Global Coalition to Advance Preterm birth Research (GCAPR)

GAPPS is co-founder and Secretariat of GCAPR, a coalition of organizations that fund maternal, newborn and child health research, created for the purpose of improving visibility, investment, and information sharing to accelerate preterm birth research efforts. Members convened for the annual meeting in July in Washington, D.C., where new members were introduced and new research efforts and funding opportunities were discussed. We also launched the GCAPR website, www.gcapr.org, and you can read about some of GCAPR’s initial projects here


Raising the visibility of preterm birth and stillbirth

GAPPS continues to lead efforts to raise awareness of preterm birth and stillbirth through a variety of mediums. We wrote a call for country commitments to preterm birth research which was submitted at the World Health Assembly. In the news media, GAPPS provided expert comment for many high-profile news pieces, including in the Washington Post and in the Toronto Star. And GAPPS staff presented at numerous meetings and conferences, including the inaugural Global Maternal Newborn Health Conference in Mexico City.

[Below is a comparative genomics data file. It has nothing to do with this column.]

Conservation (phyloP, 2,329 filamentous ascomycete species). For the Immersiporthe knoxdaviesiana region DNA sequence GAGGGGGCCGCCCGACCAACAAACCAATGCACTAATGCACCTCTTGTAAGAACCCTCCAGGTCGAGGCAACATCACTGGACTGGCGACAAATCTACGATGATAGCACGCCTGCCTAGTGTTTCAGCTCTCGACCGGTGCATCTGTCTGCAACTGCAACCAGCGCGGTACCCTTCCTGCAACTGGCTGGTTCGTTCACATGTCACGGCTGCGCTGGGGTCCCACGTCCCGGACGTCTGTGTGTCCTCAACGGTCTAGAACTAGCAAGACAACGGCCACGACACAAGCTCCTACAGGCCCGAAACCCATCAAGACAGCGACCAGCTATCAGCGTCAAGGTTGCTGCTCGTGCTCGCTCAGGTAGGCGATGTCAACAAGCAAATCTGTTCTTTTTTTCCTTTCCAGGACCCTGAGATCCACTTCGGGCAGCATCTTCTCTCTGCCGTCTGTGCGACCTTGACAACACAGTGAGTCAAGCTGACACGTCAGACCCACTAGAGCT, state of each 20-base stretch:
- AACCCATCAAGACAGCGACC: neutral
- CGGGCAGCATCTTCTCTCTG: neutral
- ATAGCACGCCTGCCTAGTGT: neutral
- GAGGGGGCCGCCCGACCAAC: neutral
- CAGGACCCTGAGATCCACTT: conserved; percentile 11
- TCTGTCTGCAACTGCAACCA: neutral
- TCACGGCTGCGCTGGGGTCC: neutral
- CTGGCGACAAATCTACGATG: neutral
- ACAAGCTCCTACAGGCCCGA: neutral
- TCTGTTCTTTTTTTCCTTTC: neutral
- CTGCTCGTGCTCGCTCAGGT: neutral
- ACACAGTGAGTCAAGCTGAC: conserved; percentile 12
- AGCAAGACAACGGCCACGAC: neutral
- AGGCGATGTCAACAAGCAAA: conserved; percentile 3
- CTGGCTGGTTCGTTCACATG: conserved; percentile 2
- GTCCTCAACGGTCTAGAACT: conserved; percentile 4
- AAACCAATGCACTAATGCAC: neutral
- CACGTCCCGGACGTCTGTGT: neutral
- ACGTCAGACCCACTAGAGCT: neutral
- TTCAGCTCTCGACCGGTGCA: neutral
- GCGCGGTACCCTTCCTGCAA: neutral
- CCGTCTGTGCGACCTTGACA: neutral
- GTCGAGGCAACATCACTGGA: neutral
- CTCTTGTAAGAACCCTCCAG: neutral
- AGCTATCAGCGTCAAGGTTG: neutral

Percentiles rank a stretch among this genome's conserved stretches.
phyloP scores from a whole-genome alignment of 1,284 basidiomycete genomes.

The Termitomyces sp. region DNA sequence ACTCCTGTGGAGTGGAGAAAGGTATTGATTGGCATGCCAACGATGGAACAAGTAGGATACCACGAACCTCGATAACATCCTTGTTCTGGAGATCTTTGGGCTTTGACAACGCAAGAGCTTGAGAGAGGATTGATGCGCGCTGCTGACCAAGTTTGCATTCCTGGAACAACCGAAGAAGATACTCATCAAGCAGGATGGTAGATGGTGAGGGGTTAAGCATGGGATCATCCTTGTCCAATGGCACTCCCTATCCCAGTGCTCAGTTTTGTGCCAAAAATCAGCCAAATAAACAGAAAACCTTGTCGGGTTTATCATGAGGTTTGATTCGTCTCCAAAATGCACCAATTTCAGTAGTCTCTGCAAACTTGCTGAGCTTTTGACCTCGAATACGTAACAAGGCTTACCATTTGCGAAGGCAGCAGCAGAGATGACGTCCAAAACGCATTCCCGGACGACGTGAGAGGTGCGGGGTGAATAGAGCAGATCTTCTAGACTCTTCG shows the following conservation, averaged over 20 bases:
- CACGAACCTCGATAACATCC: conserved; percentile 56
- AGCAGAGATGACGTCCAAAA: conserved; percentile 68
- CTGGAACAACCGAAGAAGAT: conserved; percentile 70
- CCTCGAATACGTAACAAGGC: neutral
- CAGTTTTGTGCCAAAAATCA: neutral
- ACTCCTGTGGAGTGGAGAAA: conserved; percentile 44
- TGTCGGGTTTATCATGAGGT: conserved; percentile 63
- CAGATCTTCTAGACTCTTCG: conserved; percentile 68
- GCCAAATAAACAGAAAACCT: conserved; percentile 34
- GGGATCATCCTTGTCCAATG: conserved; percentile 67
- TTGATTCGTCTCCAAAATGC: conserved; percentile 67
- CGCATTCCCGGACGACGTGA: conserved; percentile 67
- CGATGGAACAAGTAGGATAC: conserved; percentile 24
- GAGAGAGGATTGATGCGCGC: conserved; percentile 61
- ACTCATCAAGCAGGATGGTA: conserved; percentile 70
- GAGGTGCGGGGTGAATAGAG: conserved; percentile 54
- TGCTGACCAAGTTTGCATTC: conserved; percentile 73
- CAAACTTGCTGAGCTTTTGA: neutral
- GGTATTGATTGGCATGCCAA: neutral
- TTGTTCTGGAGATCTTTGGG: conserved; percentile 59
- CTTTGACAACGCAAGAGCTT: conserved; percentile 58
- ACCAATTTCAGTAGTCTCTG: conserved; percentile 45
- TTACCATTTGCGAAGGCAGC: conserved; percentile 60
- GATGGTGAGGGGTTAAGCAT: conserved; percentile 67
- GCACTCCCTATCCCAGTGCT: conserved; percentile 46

Additionally, we have begun to see more attention to the topic of stillbirth, which has traditionally lagged behind preterm birth in visibility. Several members of the GAPPS team have been working this year preparing for the launch of a series of articles on stillbirth in the Lancet journal. Our researchers have been part of the writing and advisory teams, and our communications team has been busy developing messages and social media plans to support the launch on 19 January. We hope that this series will serve as a catalyst to raise awareness of the need for research and bring more funders to this topic.